of the copyright holder's rights (rather than actual knowledge of
infringement) suffices to warrant award of the enhanced
damages.'" Id. (quoting RCA/Ariola Intern., Inc. v. Thomas &
Grayston Co., 845 F.2d 773, 779 (8th Cir. 1988)).
Based on the evidence submitted, the Court determines that
plaintiff has shown his entitlement to the enhanced statutory
damages. The Court finds that there is conclusive evidence that
defendants did engage in willful misconduct. In addition to the
evidence of Johnson's repeated and flagrant infringements, Johnson herself
acknowledged her knowledge of plaintiff's copyright through her
email correspondence with Bartkowski. (Bartkowski Decl. March 1,
2005 ¶ 10-11.) Additionally, Johnson asked Bartkowski, via email,
if he would remove Quilled Creations' email address from the
pamphlets included in the kits that Johnson had ordered. (Id.)
In that request, Johnson reassured Bartkowski that Quilled
Creations' copyright information would remain on the pamphlets.
(Id.) Defendants also ignored Bartkowski's repeated requests
that they stop using the copyrighted material (id. ¶ 10-11,
15), as well as plaintiff's counsel's August 2004 demand that
defendants stop their infringing conduct (Id. ¶ 15; Ex. H).
The Court also looks to N.A.S. Import for the factors to be
considered in determining the amount of statutory damages, which
may in its discretion be awarded. The Second Circuit held that
the purpose of statutory damages are "to compel restitution of
profit and reparation for injury but also [are] designed to
discourage wrongful conduct." Id. at 252.
Here defendants' conduct was flagrant. Defendants were well
aware of their infringing actions, and yet continued to illegally
sell Quilled Creations' copyrighted materials. Since defendants
have defaulted, there is no means by which the Court may
determine the amount of defendants' profits, or, consequently,
plaintiff's losses, as a result of the infringing conduct.
However, considering that one of the purpose of statutory damages
is discouragement of wrongful conduct, the Court determines, in
its discretion, that the circumstances of this case show that the
maximum amount of enhanced damages is appropriate here.
Additionally, Bartkowski also seeks, and is of course also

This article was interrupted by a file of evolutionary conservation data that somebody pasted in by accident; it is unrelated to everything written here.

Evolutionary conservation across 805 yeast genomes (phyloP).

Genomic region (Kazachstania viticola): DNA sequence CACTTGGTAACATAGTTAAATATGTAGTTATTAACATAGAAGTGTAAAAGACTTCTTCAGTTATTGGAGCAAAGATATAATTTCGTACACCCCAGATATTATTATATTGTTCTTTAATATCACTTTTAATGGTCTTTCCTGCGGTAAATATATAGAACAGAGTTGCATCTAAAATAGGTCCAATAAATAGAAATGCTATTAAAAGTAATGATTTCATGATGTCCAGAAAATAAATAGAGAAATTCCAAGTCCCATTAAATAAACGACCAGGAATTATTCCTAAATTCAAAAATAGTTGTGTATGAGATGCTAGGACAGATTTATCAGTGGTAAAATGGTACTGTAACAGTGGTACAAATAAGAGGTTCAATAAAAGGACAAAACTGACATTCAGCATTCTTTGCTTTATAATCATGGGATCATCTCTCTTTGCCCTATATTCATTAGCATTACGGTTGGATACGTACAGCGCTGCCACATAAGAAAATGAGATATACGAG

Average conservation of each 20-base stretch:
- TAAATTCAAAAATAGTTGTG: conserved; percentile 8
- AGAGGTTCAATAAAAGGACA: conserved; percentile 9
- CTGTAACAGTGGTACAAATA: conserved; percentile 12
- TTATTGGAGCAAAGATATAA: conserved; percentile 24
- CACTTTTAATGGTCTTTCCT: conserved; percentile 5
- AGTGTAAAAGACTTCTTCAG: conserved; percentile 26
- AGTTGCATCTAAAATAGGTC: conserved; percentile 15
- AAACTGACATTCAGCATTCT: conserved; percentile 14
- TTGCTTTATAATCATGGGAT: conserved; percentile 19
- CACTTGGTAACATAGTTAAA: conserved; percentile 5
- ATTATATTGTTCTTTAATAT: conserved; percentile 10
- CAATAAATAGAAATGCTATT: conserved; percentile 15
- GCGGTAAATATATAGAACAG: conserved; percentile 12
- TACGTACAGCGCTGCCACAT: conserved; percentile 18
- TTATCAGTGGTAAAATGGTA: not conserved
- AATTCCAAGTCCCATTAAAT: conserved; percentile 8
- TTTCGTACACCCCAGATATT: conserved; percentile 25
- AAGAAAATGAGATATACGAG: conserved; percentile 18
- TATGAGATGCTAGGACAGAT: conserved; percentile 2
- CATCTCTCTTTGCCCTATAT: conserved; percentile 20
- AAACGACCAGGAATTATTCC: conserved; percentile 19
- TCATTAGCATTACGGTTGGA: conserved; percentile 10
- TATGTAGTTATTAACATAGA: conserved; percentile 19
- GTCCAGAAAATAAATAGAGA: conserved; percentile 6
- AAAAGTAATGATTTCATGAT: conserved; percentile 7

entitled, to recover the $3,973.98 due on outstanding invoices.
(Bartkowski Dec. ¶ 9,21.) Further, he seeks legal fees pursuant to 17 U.S.C. § 505, which states,
In any civil action under this title, the court in
its discretion may allow the recovery of full costs
by or against any party other than the United States
or an officer thereof. Except as otherwise provided
by this title, the court may also award a reasonable
attorney's fee to the prevailing party as part of the
17 U.S.C. § 505 (2005).
Courts in the Second Circuit apply the Lodestar Method, which
"calculates attorneys' fees by multiplying hours reasonably
expended against a reasonable hourly rate; courts may use their
discretion to increase the lodestar by applying a multiplier
based on factors such as the riskiness of the litigation and the
quality of the attorneys." Wal-Mart Stores, Inc. v. Visa U.S.A.,
Inc., 396 F.3d 96, 123 n. 27 (2d Cir. 2005).
Bartkowski has submitted proof of $13,385.77 in legal fees.
(Baird Decl. June 10, 2005.) After review of the submissions, the
Court has determined that the requested fees are reasonable and
acceptable under the Lodestar Method.
Based on conclusive evidence that defendants engaged in willful
copyright infringement, Bartkowski is awarded $150,000 in
enhanced statutory damages, $3,973.98 for unpaid invoices and
$13,385.77 in attorney's fees. The Clerk is, therefore, directed
to enter judgment for plaintiff as outlined above and to close
IT IS SO ORDERED.